Agriculturae Conspectus Scientificus, Vol 73, No 3 (2008)

Influence of Short-duration Legume Fallow on N Availability and Performance of Tomato in a Tropical Rainforest Zone of Nigeria

Samuel O. AGELE

Pages: 143-148


The incorporation of plant biomass (litter/prunned residues) into the soil constitutes an important pathway for nutrient cycling in ecosystems. The feasibility of meeting N needs of tomato (Lycopersicon esculentum Mill) with short-duration pigeon pea fallow was studied in the field in Akure, a humid zone of Nigeria. The trials were set up on site where late season pigeon pea – maize intercrop was previously assessed between August and December in years 1999 and 2000. Fallows were allowed to grow during the five months of dry season and were cleared before planting tomato in the following rainy season. Treatments consisted of 3 x 2 factorial combinations of tomato macroplots established following the previous years layout on fallows of pigeon pea alone, pigeon pea interplanted with maize and non-fallow land at two levels of inorganic N fertilizer (0 and 150 kg N ha-1) with three replications per treatment. In both seasons, preseason topsoil inorganic N correlated with tomato fruit yield (r2 = 0.45; P < 0.001). Accumulation of N in the aboveground biomass related weakly to initial soil N contents (r2 = 0.32; P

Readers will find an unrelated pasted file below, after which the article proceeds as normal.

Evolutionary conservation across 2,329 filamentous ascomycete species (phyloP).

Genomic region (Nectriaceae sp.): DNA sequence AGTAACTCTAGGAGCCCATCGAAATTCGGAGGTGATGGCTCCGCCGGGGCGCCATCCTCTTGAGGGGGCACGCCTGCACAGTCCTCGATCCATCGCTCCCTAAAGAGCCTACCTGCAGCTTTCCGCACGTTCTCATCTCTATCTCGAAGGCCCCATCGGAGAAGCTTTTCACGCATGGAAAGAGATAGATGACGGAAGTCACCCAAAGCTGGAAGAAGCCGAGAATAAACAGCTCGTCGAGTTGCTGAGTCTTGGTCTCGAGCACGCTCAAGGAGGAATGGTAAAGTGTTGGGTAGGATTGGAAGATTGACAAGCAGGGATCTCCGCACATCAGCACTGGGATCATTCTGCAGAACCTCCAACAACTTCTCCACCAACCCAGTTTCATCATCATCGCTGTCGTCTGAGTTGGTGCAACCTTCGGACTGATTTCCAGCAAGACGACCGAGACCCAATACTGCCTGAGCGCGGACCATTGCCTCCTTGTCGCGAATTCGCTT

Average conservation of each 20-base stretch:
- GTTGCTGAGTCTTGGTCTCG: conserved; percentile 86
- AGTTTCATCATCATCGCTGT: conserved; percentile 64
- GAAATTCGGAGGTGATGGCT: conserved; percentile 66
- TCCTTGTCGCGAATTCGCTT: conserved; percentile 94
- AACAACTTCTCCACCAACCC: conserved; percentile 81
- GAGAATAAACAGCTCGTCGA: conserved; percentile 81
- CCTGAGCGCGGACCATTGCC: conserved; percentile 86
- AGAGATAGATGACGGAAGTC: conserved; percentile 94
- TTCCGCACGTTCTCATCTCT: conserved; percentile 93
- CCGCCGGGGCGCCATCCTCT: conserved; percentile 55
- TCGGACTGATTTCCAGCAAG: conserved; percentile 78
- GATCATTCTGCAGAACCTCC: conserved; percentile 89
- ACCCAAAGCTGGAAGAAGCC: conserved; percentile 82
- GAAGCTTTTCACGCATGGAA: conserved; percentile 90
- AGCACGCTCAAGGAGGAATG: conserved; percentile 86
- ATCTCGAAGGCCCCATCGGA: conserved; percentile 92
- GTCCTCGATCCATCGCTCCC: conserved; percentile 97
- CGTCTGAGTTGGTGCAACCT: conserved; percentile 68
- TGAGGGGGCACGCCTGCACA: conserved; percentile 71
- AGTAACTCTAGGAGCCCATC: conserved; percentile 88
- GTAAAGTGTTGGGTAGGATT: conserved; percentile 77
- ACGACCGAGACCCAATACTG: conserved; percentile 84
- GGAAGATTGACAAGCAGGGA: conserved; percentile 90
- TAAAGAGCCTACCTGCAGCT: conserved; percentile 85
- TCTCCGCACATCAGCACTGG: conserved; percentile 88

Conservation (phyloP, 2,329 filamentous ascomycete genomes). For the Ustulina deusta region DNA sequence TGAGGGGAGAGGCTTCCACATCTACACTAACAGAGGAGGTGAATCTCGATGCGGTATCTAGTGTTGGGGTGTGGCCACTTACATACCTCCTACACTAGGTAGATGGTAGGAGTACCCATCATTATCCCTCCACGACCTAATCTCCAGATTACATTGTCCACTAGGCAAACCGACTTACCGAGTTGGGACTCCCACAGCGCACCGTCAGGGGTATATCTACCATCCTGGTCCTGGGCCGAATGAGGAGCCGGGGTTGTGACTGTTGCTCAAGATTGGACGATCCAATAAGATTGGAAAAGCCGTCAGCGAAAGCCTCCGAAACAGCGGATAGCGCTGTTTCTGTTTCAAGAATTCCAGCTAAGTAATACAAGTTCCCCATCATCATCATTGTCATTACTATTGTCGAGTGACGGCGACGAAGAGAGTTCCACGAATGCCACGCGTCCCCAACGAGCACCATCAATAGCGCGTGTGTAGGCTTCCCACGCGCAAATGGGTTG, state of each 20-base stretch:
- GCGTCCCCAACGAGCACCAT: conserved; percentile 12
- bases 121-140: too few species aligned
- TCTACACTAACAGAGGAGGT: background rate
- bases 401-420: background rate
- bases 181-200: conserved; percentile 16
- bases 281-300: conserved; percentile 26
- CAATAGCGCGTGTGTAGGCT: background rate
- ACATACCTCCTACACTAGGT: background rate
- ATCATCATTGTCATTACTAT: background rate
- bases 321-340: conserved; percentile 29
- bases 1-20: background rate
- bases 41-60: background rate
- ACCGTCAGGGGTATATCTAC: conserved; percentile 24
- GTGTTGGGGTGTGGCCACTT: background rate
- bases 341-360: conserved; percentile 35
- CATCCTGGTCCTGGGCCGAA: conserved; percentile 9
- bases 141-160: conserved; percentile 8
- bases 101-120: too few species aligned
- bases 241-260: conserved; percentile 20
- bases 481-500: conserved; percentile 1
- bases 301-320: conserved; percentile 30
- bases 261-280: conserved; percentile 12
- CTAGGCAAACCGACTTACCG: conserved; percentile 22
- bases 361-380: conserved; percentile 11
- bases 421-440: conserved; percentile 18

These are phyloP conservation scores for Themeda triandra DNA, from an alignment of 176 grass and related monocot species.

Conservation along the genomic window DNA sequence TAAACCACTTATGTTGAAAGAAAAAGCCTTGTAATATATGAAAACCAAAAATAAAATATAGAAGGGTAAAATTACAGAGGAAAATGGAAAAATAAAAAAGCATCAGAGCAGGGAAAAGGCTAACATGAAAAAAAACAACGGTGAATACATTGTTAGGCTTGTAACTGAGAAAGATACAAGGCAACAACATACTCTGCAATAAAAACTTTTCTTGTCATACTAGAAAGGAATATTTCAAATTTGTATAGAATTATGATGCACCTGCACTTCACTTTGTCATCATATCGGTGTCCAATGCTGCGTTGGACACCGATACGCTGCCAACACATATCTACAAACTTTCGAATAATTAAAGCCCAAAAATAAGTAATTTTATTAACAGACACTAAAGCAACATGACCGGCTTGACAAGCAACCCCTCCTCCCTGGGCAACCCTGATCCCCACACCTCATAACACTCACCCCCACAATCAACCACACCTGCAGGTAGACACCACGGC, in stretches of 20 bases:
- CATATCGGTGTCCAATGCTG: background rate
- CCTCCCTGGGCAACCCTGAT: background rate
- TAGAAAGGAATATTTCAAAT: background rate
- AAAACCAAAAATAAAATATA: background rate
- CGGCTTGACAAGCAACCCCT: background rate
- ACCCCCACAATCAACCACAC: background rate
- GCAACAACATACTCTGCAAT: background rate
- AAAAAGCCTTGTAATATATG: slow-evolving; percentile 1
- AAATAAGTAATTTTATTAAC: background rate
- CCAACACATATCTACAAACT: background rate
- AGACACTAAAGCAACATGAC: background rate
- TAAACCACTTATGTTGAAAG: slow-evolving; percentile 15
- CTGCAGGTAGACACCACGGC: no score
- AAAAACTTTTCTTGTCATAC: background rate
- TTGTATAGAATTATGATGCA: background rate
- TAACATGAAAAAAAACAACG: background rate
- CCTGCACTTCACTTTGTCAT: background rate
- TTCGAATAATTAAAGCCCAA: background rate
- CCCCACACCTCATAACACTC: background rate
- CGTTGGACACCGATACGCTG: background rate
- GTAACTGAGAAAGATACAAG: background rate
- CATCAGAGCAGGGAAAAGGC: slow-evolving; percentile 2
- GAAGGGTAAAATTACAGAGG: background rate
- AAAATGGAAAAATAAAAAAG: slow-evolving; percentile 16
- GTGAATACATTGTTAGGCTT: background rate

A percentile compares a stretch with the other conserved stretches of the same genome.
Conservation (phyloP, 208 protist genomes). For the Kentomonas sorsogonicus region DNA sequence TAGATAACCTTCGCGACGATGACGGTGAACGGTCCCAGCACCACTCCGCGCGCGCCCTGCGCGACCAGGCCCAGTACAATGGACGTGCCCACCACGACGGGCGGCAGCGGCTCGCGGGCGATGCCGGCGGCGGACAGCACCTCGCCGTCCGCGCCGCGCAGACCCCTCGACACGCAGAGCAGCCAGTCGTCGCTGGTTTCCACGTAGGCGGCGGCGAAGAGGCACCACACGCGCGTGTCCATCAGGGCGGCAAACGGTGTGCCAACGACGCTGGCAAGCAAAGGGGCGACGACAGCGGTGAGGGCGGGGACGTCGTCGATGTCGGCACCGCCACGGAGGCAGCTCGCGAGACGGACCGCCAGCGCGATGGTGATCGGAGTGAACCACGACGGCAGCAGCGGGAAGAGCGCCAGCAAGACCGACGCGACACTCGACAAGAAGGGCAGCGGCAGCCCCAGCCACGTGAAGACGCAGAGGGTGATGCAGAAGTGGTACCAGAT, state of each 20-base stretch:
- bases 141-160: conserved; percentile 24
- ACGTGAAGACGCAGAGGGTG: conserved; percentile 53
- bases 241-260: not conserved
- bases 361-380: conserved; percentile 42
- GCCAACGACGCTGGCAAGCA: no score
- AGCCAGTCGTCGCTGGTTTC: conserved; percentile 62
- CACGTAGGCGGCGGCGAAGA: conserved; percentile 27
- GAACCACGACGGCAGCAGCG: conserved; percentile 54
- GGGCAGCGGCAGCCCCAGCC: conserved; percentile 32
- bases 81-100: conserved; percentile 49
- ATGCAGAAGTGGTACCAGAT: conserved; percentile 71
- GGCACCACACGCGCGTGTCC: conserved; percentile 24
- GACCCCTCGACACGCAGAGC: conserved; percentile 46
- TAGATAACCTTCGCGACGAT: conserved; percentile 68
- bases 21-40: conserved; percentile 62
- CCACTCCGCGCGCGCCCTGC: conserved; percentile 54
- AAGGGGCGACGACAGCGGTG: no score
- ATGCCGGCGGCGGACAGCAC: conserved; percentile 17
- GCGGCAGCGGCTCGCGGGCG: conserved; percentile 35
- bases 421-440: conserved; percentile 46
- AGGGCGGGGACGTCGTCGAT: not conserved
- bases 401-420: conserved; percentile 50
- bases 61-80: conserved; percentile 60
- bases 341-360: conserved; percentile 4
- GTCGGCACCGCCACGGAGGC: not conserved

tomato; legume fallow; N; availability; growth; yield

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